A fine Regency or late Georgian fire gilded tiara comb set with blue glass faux turquoise.
CONDITION: good vintage condition
SIZE: 4½ ins h x 7½ ins w (11 x 19 cm) height at center front 1½ ins (4 cm)
APPROXIMATE DATE: 1800s – 1830s
MATERIALS: metal, glass
This is a lovely late Georgian or Regency period tiara comb in filigree made from fire gilded brass. It is in excellent condition and still has its brass comb mount. All the tines are in good condition too, not bent or broken.
The tiara comprises a curved openwork double gallery with a design of double scrolls and foliage which meet in the centre front. Set above this on a row of spikes is a graduated row of larger cabochon stones which simulate turquoise. They are oval in shape and are made from opaline glass,
This ornament may originally have been part of a set, consisting of a matching comb and tiara in a fitted case. The usual metal for them was silver, or silver gilt, (which is sterling silver which has been over-gilded), or as in this case, fire-gilt brass. This is nowadays usually given the name Pinchbeck. This metal gives the appearance of gold because it does not tarnish, although in fact it contains no gold at all.
Tiara mounts such as this, also called frontlets, were often purchased as part of a set which may contain a number of frontlets in different materials. The final collage photograph shows illustrations taken from contemporary sources and depicts similar ornaments, showing how they were placed in the hair styles of the day.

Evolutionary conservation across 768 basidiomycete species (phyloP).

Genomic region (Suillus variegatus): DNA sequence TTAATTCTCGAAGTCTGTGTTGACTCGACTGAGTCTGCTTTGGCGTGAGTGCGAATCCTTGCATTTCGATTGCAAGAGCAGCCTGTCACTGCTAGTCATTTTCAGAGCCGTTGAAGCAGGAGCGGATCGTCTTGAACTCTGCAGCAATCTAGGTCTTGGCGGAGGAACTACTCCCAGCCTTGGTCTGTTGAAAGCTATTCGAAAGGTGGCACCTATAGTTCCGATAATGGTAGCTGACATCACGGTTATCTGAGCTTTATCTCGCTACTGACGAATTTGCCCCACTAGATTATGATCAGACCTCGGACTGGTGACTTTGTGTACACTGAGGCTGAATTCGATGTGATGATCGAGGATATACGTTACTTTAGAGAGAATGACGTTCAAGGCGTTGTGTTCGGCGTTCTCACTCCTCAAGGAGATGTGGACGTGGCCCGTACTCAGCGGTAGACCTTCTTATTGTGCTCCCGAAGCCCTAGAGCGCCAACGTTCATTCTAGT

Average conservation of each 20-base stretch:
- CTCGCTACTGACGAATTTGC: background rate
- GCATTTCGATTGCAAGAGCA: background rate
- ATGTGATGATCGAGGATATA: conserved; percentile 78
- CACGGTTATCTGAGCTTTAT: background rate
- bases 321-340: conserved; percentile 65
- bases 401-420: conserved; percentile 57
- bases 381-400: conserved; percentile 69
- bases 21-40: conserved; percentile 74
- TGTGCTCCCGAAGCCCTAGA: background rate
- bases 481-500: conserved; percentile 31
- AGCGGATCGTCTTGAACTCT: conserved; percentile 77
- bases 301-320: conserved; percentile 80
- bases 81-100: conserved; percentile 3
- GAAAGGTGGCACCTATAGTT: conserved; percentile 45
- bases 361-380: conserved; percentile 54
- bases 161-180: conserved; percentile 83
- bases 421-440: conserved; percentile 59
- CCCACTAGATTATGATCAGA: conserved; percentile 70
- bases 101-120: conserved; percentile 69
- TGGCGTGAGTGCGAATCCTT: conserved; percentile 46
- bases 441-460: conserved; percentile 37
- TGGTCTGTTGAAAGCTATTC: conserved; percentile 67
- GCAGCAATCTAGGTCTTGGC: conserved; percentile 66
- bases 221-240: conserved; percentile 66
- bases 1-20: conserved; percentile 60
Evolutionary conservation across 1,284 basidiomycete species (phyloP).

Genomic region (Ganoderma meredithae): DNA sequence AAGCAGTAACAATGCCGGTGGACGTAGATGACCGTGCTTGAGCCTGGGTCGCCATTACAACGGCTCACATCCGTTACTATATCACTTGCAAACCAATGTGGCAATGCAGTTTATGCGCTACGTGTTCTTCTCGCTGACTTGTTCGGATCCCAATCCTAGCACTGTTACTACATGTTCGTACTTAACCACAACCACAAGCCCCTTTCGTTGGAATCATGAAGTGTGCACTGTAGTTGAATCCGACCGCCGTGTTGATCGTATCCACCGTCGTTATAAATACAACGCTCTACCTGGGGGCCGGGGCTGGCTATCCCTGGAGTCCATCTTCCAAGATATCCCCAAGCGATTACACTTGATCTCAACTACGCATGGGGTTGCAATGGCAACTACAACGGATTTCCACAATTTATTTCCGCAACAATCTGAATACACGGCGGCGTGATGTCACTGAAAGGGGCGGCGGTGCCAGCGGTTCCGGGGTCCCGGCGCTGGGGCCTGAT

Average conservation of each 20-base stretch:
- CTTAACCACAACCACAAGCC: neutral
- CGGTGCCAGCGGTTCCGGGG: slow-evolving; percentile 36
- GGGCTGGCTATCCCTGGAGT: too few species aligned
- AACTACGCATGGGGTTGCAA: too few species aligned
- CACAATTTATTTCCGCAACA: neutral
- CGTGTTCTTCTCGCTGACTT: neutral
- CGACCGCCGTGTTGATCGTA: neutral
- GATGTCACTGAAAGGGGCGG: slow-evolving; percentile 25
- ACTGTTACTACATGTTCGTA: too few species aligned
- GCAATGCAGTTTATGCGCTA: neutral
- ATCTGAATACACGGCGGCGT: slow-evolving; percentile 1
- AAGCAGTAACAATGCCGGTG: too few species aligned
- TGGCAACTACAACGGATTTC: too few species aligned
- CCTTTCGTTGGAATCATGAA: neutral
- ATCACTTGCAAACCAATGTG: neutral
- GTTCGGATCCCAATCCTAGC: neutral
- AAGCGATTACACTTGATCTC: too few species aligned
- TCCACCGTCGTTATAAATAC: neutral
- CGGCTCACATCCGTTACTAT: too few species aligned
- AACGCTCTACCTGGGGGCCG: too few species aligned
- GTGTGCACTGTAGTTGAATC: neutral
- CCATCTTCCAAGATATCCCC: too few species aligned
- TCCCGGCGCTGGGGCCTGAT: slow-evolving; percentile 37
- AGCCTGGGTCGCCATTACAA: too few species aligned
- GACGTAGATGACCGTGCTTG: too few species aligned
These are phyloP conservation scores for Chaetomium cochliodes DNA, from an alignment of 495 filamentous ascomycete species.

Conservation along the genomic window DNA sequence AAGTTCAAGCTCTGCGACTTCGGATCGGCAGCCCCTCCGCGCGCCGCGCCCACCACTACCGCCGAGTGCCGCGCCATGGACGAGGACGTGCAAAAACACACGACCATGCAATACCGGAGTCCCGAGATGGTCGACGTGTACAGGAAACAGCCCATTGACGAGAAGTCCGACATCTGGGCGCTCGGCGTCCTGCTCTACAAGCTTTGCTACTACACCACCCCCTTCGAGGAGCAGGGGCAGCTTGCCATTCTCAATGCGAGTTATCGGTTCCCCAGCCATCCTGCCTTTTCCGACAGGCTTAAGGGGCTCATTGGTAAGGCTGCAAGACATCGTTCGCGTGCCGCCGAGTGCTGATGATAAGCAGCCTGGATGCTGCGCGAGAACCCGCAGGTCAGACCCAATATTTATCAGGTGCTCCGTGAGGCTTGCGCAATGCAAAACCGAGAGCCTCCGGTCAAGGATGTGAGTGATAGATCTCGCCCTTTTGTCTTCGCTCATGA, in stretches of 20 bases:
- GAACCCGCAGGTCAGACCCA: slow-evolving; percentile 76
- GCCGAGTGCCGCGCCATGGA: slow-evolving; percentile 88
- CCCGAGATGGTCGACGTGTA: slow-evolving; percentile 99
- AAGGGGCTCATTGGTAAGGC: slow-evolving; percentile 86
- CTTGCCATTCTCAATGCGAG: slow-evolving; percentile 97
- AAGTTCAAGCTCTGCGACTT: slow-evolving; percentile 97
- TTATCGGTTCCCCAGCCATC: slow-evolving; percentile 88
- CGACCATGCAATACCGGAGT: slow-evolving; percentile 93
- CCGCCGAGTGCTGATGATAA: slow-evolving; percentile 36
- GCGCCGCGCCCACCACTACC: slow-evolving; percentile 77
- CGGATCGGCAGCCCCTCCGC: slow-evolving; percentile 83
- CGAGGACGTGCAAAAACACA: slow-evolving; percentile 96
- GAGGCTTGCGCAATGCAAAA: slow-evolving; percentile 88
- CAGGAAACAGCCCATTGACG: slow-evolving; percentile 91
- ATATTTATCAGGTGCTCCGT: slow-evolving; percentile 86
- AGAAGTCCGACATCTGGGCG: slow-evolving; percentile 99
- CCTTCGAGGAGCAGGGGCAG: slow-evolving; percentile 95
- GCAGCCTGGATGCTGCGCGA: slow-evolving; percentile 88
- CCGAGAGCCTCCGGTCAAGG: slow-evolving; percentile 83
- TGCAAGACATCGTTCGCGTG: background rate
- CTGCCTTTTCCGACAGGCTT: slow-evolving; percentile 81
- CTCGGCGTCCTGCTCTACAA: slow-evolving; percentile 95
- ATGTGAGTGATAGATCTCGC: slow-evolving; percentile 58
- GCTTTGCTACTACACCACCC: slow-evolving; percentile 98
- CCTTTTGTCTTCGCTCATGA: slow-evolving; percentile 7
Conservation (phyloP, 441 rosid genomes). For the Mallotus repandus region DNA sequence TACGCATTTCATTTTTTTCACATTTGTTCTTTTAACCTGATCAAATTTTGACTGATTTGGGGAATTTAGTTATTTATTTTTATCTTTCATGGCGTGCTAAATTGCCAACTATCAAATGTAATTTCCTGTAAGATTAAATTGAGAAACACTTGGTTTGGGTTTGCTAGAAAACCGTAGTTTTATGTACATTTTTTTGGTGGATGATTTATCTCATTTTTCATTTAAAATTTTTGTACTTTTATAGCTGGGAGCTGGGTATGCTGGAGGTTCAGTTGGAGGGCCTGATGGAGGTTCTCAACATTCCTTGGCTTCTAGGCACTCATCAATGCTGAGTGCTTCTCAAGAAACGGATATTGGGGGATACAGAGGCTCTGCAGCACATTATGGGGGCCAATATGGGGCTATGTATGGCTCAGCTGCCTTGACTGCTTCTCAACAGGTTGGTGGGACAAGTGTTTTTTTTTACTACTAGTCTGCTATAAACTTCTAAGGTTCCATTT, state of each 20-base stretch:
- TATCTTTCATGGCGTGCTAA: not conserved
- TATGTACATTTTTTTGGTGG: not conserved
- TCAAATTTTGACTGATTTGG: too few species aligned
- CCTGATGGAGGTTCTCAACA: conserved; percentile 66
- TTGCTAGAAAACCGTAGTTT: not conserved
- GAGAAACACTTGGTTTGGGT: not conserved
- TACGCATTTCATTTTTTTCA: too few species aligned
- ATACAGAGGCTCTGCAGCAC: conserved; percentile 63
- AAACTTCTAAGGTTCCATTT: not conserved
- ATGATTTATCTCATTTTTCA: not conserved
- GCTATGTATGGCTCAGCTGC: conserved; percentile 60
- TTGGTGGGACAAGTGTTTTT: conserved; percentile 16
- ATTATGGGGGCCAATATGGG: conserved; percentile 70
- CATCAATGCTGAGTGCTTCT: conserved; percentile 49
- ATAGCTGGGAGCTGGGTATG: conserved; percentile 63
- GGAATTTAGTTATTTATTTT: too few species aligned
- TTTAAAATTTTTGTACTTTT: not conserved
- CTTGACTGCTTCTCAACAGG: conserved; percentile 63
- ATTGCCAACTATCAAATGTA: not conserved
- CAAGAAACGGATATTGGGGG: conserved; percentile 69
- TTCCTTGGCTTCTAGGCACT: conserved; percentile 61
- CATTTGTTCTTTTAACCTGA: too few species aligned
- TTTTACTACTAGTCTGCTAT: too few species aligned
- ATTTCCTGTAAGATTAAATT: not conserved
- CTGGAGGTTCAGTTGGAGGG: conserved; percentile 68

In France, where most of these decorative tiara combs were produced, it was possible to secure matching sets. The ornamental headings, which were called frontlets, were secured to a detachable set of teeth by a small clip or screw fitting at either end or in the centre. A set might therefore contain a set of plain brass teeth, and two or three frontlets in different materials which could be changed to suit the occasion.
Faux pearls, coral and various collared semi precious gemstones or pastes were the favourite modes of decoration. The frontlets were made in a fairly limited range of openwork patterns, such as florals, feathers, scrollwork or clusters of grapes, with the decorative stones placed to accentuate the design. Other classic type designs such as the Greek key or fret pattern and laurel wreath designs were also popular. These frontlets were often finished off along the top edge with a series of upstanding pins, each of which accommodated a faceted bead or jewel.
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